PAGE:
[PLUGGED IN] Going green and saving green
Harvest some greenbacks.
Yes, making your district’s building more energy efficient will help save the earth—but it could also save a lot of money if you follow recent federal initiatives. The Leadership in Energy and Environmental Design (LEED) green building rating is awarded to schools that meet the criteria of the U.S. Green Building Council (USGBC) to save water and energy and improve air quality, resulting in boosting learning potential as well as increasing financial savings. USGBC reports that if all new school construction and school renovations went green starting today, the energy savings alone would add up to about $20 billion over the next 10 years.
One green facility is Fossil Ridge High School in the Poudre School District (PSD) in Fort Collins, Colorado. Opened in 2004, it was the second high school in the nation to receive LEED certification. Utility costs for the 297,000-square-foot building are approximately 40 percent less than for comparable PSD high schools. The building combines principles of sustainable design and systems with high-performance school learning environments to create an aesthetically pleasing school with three unique small learning environments. Jerry Wilson, superintendent of Poudre School District, says that students have noticed. “Students describe how features like natural lighting contribute to a positive learning environment in their classrooms,” he says.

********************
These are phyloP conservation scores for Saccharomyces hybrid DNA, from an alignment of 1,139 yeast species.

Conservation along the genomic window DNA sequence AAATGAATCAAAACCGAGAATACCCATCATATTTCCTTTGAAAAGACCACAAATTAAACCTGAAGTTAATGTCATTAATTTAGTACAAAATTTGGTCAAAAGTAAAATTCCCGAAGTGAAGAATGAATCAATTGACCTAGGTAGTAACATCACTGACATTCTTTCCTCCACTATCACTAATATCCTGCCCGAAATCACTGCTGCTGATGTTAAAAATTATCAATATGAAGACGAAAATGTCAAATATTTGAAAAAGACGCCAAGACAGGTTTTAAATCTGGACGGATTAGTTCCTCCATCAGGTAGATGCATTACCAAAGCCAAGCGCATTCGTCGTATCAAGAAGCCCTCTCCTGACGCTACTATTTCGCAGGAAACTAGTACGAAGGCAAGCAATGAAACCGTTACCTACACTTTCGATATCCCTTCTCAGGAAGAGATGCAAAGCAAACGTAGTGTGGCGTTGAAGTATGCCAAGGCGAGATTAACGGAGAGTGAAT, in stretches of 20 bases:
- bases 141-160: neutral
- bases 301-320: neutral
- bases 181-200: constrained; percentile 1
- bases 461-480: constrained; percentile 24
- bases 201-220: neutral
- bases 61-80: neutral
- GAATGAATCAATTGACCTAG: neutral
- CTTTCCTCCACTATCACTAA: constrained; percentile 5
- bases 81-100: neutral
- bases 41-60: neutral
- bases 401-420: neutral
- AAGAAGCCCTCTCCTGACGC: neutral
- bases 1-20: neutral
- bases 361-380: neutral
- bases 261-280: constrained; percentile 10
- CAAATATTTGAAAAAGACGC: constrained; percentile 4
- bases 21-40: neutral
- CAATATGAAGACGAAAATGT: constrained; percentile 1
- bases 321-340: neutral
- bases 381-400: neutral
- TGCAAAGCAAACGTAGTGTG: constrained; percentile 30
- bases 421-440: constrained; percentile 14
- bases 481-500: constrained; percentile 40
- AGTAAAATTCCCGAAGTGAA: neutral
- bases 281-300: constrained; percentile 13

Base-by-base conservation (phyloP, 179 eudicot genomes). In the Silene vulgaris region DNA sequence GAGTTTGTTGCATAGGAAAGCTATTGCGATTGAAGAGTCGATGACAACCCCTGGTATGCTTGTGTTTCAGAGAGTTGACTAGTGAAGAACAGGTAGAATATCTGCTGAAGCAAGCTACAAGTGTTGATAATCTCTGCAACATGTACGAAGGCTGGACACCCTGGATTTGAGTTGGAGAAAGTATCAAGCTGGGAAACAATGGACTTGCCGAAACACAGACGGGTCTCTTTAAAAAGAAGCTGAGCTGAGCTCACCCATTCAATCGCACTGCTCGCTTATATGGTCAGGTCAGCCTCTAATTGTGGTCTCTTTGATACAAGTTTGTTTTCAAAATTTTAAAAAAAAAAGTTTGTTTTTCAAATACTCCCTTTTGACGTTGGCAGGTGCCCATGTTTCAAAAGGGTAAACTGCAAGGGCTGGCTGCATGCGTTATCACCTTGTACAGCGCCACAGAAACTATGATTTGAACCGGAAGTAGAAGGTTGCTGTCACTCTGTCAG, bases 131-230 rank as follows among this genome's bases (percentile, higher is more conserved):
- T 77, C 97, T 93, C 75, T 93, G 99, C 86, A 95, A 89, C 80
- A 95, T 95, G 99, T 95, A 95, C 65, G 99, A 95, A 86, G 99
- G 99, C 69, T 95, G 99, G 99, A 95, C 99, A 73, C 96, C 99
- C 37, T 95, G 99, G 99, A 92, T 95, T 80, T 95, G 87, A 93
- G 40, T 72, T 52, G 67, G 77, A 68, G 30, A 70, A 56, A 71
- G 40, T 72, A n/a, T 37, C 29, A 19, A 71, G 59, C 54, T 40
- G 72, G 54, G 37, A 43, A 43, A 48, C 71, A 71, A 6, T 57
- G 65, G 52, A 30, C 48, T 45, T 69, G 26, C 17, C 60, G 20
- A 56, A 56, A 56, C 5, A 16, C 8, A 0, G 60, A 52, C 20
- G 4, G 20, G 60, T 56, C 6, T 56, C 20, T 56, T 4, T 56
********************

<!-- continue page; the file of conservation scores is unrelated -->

Examples of other schools that have earned LEED certification around the country include several in Minnesota’s Elk River Area School District that utilize recycled building materials; Tarkington Elementary in Chicago, where the roof of the gym supports a flower garden to help insulate the building; Clackamas High School in Clackamas, Oregon, which sports an array of solar panels; and Arabia Mountain High School in suburban Atlanta, which features naturally lit classrooms. All of these schools are making their learning environments greener and, at the same time, more economical.
For information on green schools, go to www.usgbc.org.